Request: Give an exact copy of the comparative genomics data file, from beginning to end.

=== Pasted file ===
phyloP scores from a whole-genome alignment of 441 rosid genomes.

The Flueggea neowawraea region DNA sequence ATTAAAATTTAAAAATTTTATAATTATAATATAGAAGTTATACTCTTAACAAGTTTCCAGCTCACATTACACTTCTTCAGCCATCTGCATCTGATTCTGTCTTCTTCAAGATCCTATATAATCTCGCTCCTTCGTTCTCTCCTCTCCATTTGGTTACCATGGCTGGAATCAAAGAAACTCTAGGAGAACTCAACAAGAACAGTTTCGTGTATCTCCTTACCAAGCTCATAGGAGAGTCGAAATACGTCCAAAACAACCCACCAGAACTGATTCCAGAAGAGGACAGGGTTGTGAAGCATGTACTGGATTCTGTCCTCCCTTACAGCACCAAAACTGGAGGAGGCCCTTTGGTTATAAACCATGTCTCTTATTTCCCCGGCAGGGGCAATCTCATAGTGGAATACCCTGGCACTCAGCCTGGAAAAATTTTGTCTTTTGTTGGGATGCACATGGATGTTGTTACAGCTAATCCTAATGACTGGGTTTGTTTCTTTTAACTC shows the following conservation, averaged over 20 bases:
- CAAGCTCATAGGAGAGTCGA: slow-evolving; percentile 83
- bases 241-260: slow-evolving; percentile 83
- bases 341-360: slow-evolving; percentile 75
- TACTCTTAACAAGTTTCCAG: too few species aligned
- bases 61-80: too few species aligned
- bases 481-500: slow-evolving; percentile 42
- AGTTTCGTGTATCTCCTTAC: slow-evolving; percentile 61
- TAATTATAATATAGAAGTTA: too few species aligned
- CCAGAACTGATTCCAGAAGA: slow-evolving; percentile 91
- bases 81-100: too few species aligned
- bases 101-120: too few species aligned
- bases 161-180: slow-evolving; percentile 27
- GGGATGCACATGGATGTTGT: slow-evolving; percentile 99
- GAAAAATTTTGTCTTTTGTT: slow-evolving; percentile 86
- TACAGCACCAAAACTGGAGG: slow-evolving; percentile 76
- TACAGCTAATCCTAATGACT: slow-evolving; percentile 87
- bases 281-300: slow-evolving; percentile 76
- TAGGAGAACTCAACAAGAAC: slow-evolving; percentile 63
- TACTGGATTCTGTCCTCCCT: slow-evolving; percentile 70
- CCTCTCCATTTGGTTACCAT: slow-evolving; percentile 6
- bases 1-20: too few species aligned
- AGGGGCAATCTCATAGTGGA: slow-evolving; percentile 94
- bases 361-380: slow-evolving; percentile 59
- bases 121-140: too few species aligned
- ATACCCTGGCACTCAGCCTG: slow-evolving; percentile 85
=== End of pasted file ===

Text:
phyloP scores from a whole-genome alignment of 441 rosid genomes.

The Flueggea neowawraea region DNA sequence ATTAAAATTTAAAAATTTTATAATTATAATATAGAAGTTATACTCTTAACAAGTTTCCAGCTCACATTACACTTCTTCAGCCATCTGCATCTGATTCTGTCTTCTTCAAGATCCTATATAATCTCGCTCCTTCGTTCTCTCCTCTCCATTTGGTTACCATGGCTGGAATCAAAGAAACTCTAGGAGAACTCAACAAGAACAGTTTCGTGTATCTCCTTACCAAGCTCATAGGAGAGTCGAAATACGTCCAAAACAACCCACCAGAACTGATTCCAGAAGAGGACAGGGTTGTGAAGCATGTACTGGATTCTGTCCTCCCTTACAGCACCAAAACTGGAGGAGGCCCTTTGGTTATAAACCATGTCTCTTATTTCCCCGGCAGGGGCAATCTCATAGTGGAATACCCTGGCACTCAGCCTGGAAAAATTTTGTCTTTTGTTGGGATGCACATGGATGTTGTTACAGCTAATCCTAATGACTGGGTTTGTTTCTTTTAACTC shows the following conservation, averaged over 20 bases:
- CAAGCTCATAGGAGAGTCGA: slow-evolving; percentile 83
- bases 241-260: slow-evolving; percentile 83
- bases 341-360: slow-evolving; percentile 75
- TACTCTTAACAAGTTTCCAG: too few species aligned
- bases 61-80: too few species aligned
- bases 481-500: slow-evolving; percentile 42
- AGTTTCGTGTATCTCCTTAC: slow-evolving; percentile 61
- TAATTATAATATAGAAGTTA: too few species aligned
- CCAGAACTGATTCCAGAAGA: slow-evolving; percentile 91
- bases 81-100: too few species aligned
- bases 101-120: too few species aligned
- bases 161-180: slow-evolving; percentile 27
- GGGATGCACATGGATGTTGT: slow-evolving; percentile 99
- GAAAAATTTTGTCTTTTGTT: slow-evolving; percentile 86
- TACAGCACCAAAACTGGAGG: slow-evolving; percentile 76
- TACAGCTAATCCTAATGACT: slow-evolving; percentile 87
- bases 281-300: slow-evolving; percentile 76
- TAGGAGAACTCAACAAGAAC: slow-evolving; percentile 63
- TACTGGATTCTGTCCTCCCT: slow-evolving; percentile 70
- CCTCTCCATTTGGTTACCAT: slow-evolving; percentile 6
- bases 1-20: too few species aligned
- AGGGGCAATCTCATAGTGGA: slow-evolving; percentile 94
- bases 361-380: slow-evolving; percentile 59
- bases 121-140: too few species aligned
- ATACCCTGGCACTCAGCCTG: slow-evolving; percentile 85